Meet the McCrackens
Not far from the foothills of the Sperrin Mountains, the undulating lush pastures of the McCracken farm provide ample grazing for the 350 cows producing top quality organic milk which goes to make Glenisk yogurt and other dairy products. John McCracken and his father Roy walk the herd down through beautiful countryside to the milking parlour twice a day as Roy and his father David did before them. It’s a long but rewarding day keeping up the seven generation McCracken dairy farming tradition.
But change has come to Tullyrush Farm between Seskinore and Omagh in Co Tyrone in recent years thanks to John, who is leading the organic dairy movement in Northern Ireland. When John returned to the farm after university in Glasgow, he decided to convert its herd and pastures to organic standards.
“After a two and a half year conversion of ground and animals, we became a fully-fledged organic farm in 2003,” says John. “At that time organic dairying was still in its infancy in Northern Ireland and there was a very limited market for our milk, so myself and other like-minded dairy farmers got together and set up Emerald Organics Ltd, a type of co-operative which distributes our milk. And that’s how I met Vincent Cleary of Glenisk.”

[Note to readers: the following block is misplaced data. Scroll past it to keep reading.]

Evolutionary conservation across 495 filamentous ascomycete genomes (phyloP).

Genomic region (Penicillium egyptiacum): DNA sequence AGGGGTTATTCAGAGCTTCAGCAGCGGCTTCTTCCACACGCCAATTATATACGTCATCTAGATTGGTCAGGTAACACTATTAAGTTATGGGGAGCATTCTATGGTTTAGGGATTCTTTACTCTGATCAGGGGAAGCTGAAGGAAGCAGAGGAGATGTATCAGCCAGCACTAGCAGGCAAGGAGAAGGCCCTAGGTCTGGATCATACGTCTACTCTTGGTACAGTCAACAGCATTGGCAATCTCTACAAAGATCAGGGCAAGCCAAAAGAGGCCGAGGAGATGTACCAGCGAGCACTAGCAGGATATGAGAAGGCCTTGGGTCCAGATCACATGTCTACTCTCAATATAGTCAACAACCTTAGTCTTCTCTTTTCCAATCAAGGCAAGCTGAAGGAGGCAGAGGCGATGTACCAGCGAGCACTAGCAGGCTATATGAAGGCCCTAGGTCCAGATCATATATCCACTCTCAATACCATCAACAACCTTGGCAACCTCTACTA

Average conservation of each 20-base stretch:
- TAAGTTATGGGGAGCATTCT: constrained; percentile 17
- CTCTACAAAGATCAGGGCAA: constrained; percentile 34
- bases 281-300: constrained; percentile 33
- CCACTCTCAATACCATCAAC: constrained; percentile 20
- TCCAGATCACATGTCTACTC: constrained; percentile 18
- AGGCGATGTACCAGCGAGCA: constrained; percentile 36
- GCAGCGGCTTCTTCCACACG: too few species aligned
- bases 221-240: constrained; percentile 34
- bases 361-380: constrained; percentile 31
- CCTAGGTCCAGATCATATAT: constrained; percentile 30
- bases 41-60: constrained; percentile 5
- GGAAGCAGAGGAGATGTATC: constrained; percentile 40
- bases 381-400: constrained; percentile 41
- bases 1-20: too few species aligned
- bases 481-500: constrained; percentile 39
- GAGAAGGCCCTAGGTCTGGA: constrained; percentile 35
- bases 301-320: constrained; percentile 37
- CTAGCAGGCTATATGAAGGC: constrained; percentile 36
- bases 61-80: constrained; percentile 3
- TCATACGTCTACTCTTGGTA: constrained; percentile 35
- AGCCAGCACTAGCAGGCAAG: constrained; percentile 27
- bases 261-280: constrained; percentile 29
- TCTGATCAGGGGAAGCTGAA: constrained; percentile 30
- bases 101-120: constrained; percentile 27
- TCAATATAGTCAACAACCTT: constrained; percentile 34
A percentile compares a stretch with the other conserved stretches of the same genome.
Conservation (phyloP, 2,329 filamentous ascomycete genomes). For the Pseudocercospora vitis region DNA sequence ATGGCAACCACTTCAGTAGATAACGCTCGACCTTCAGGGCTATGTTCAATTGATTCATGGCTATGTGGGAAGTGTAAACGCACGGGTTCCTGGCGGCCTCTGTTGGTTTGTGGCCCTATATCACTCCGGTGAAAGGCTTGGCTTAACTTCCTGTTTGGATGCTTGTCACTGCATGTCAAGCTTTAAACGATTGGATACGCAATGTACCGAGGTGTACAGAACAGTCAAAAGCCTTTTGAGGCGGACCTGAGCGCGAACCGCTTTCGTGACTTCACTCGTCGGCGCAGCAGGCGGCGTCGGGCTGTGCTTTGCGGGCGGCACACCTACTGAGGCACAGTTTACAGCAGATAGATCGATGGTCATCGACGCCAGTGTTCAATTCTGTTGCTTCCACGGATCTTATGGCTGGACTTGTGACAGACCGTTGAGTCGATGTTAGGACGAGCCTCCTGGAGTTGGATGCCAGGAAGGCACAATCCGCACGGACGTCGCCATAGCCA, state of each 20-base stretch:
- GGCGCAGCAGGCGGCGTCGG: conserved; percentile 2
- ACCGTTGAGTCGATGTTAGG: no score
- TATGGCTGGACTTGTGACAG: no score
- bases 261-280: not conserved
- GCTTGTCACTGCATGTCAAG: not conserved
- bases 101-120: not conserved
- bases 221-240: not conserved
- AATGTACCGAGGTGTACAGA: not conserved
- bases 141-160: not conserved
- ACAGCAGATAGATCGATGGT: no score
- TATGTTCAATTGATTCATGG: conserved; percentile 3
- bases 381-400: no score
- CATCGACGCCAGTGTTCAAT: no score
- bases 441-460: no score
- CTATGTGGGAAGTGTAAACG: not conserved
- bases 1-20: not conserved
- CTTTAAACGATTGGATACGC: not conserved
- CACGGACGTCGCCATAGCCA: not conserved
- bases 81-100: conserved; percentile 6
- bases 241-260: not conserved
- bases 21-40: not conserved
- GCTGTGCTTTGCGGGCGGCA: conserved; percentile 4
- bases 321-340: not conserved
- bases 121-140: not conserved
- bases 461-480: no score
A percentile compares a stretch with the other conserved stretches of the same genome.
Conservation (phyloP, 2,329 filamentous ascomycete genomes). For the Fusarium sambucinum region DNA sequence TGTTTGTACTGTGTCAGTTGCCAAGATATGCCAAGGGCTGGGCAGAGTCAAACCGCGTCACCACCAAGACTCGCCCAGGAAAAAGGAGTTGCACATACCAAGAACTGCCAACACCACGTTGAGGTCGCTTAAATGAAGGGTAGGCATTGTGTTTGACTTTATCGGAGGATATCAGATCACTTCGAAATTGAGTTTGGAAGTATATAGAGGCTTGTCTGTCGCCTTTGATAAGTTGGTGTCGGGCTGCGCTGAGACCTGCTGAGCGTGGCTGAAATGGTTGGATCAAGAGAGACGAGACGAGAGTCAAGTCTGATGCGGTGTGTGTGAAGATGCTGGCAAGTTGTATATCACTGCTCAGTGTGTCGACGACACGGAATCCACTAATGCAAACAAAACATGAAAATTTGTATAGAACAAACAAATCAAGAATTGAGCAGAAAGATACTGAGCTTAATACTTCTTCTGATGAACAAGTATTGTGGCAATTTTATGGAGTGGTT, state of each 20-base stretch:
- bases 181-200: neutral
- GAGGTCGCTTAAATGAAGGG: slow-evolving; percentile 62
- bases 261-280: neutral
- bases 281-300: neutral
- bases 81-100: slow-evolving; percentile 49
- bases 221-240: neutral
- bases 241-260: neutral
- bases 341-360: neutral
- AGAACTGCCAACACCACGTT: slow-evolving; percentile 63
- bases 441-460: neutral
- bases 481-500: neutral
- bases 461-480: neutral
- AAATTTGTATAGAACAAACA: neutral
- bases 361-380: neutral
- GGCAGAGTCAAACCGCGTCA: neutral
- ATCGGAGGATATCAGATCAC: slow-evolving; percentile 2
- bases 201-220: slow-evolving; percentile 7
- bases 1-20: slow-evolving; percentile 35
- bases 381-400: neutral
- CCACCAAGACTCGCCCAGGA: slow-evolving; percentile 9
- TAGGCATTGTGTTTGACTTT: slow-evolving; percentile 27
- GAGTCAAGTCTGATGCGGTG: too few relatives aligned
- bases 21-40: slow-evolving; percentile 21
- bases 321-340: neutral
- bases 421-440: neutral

Roy McCracken says that when John went to university he and his wife Mareane didn’t expect their son to come back to work on the farm because most young people were leaving farming. “John coming back was totally against the flow, but he was determined. Going organic and John’s enthusiasm has blown a breath of fresh air into this farm at a time when farming was just not paying. We realised that we had to change and it was better to do something positive.
“Going organic has also helped in other ways,” says Roy. “Tullyrush Farm is one of five farms in northern Ireland and five south of the border which have joined up to take part in a cross-border initiative wind turbine project. We have worked together to apply for funds and hope to get it up and running next year. So farming organically is bringing people together and fostering cooperation. We feel that agriculture can benefit from an island approach, we don’t need to be competing with our friends in the south – we should be working together.”
Now three generations of McCracken live in different areas of the farm, with John’s grandmother Sarah in the original farmhouse. John’s parents Roy and Mareane live in a house on another part of the farm, as do John and his wife Suzanne.
"Organic farming requires high levels of stockmanship and I try to see all 350 cows every day," says John. “My spare time is limited but when I do take time off I like to travel and spend time with Suzanne who also grew up on a farm in this area. Environmental issues and food miles are hot topics of today; it is satisfying to know that what you are doing is sustainable and a more natural way to produce food.”